no action. Only Maury's division gets into the fight on time, and
the gallant Rogers lines up his men in a woods west of his
assignment, Battery Robinette.
Captain Oscar Jackson of the 63rd Ohio describes what
he saw – "In my campaigning I had never seen anything so
hard to stand as that slow, steady tramp of Rogers and his men.
They made not a sound but looked as if they intended to walk
right over us. I afterwards took a bayonet charge when the enemy
came on us at the double quick but it was not so trying on the
nerves as that steady, solemn advance, with the man leading them
astride a sleek black stallion."
Full Union attention now fell on Rogers and his men, and fire is
concentrated on them. They hack and scramble their way through
the abatis while shrapnel explodes over their heads. Once through
the abatis, they reform while Battery Robinette switched from
shells to grape shot and canister, cutting huge swaths in the
advancing Southerners. One Confederate later wrote home to his
father – "We advanced through open hilly ground from which
there was no protection. It was as if hell had been let loose,
shells bursting all around, round shot plowing the ground and
canister sweeping the ground by the bushel. It is a miracle how
anyone escaped." But most did and soon they were in rifle range,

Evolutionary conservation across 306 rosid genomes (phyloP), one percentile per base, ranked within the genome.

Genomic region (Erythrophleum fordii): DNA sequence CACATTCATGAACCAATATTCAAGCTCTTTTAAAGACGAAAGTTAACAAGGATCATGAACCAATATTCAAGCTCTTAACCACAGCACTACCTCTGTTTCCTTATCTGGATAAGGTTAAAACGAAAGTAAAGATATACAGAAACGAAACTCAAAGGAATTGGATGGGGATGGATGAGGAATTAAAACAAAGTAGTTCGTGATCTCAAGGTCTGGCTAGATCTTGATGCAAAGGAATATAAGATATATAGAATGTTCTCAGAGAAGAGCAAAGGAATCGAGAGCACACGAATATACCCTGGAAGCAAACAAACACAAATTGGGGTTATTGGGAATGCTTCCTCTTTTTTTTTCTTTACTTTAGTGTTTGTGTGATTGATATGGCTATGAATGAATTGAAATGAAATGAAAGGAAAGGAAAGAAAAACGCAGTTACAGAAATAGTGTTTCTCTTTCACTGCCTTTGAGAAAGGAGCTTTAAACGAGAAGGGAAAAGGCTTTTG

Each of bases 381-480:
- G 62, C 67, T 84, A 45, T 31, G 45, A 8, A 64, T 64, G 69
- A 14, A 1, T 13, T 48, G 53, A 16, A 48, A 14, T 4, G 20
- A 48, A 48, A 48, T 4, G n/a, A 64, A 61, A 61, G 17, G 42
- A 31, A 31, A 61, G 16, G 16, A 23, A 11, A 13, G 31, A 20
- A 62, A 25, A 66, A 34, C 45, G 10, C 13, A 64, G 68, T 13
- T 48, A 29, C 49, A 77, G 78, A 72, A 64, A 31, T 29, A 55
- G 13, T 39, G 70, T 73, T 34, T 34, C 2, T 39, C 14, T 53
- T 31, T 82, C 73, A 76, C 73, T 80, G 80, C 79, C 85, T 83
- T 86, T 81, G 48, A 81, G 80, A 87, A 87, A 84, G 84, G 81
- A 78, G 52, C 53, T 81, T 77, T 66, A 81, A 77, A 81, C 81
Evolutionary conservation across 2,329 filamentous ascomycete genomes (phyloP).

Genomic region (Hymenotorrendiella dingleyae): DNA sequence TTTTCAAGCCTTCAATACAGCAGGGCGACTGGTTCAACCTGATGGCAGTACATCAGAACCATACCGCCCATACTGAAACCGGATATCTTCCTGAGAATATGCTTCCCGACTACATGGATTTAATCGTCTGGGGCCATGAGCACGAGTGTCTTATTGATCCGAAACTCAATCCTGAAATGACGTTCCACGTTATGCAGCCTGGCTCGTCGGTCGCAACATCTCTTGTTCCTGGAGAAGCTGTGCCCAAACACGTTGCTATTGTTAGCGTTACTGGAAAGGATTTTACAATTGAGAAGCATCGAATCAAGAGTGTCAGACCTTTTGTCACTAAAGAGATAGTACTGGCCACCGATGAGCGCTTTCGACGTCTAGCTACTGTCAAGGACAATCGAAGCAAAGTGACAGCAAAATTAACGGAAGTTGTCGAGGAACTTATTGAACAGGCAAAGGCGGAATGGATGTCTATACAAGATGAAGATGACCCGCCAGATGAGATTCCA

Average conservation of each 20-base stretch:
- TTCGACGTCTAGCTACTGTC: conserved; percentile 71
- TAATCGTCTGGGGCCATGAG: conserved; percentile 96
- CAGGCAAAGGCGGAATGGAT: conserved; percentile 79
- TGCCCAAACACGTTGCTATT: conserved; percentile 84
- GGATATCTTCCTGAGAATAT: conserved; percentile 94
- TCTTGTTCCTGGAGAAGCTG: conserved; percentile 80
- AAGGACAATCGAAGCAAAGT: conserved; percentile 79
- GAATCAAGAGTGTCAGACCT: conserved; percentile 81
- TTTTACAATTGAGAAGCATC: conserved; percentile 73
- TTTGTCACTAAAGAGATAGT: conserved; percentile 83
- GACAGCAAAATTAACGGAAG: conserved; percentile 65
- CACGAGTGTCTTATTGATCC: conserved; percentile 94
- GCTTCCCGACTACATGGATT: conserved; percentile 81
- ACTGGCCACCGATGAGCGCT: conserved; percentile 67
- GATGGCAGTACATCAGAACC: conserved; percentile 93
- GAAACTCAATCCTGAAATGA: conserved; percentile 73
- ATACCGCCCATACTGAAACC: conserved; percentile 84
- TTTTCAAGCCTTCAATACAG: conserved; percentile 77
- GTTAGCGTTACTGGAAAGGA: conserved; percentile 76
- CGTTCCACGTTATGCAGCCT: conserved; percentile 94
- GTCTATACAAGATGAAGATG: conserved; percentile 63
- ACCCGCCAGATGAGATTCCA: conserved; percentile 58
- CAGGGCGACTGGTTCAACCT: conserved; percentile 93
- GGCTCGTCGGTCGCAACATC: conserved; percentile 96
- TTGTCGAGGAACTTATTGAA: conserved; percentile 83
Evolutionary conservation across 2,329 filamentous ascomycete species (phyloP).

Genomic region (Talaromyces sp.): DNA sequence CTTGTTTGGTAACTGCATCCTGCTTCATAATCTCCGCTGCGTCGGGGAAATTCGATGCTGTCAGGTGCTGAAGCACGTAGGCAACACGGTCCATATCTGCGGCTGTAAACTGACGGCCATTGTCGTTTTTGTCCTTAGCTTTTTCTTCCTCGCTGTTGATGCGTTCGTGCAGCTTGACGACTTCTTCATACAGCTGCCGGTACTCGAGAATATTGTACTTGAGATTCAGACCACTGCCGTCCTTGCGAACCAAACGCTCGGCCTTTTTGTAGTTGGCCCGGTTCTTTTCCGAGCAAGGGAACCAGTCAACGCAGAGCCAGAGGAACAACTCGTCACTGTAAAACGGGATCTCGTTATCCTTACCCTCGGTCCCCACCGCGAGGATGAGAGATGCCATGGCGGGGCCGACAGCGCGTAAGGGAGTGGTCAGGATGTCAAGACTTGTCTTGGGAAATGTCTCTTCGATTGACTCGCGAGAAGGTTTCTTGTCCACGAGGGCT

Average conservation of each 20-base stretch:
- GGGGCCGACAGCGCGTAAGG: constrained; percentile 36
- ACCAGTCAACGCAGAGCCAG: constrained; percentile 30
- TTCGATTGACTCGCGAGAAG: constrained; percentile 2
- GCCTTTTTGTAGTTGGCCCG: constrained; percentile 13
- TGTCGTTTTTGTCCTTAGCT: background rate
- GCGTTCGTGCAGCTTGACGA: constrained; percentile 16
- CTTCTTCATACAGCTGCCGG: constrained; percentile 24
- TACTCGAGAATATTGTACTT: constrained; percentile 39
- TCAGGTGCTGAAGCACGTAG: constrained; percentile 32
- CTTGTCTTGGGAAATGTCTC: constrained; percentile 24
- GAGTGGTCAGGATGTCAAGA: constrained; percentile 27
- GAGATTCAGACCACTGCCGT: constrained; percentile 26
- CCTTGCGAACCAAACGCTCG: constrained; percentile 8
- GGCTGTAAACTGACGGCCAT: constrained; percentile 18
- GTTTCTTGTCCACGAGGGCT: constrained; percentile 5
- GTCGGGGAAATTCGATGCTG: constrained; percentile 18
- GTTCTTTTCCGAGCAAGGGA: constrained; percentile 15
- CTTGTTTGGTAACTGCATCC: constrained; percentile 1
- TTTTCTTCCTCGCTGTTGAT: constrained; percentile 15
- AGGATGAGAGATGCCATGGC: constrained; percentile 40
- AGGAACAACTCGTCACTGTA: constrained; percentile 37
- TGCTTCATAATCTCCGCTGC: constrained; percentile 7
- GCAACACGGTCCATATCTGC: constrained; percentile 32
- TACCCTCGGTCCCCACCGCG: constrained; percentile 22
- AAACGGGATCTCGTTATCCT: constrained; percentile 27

and the Springfields of the 47th Illinois open up. The
siege guns switch to bags of buckshot and fire into the coming
Again Oscar Jackson reports what he saw – "The column was
in full view and only about thirty yards distant ... boys, give
them a volley. As the smoke cleared away, there was apparently
ten yards square of a mass of struggling bodies in butternut
clothes. Their column reeled like a rope shaken at the end.
Still, they deployed their columns and gave us a volley, but
fired too low. We gave them another volley and they broke back in
The Southerners are forced to fall back. One of their many
casualties was Halbert Rogers, son of the Colonel, who is carried
off in a blanket.
Oscar Jackson goes on – "When I saw the enemy fall back I
remarked that we would not have to fight these men again this day
as I thought it would be impossible, but strange to say, just
forty minutes later here they came again with that slow steady
step and that gallant officer still astride his black steed. Then
they came at us with a yell on the double quick. They dashed
themselves against us like water on a rock and were again
repulsed and driven back."
At this point the colors of the second Texas fall to the ground
as the fourth colorbearer of the day goes down. This time Rogers
himself scoops up the flag and gallops back to his men. He waves
the standard and asks who will return to the fight, who will
follow him. Amazingly, the Southerners give a shout of approval
and reform their ranks. Who wouldn't follow Colonel William
Rogers holds the colors aloft, keeping his horse at a slow pace
so as to not outdistance his men. Soon, they reach the ditch in
front of Battery Robinette. Rogers jumps his horse over the
ditch, dismounts, scrambles up the side of the battery and plants
the colors upon the fort. The Rebels yell and follow Rogers into
the fort, scattering the defenders. Robinette is theirs!
The Texans, Alabamians, and Mississippians are jubilant, but alas
their jubilation is short lived. They look up to see an ocean of
blue advancing upon them. It's the 63rd Ohio, the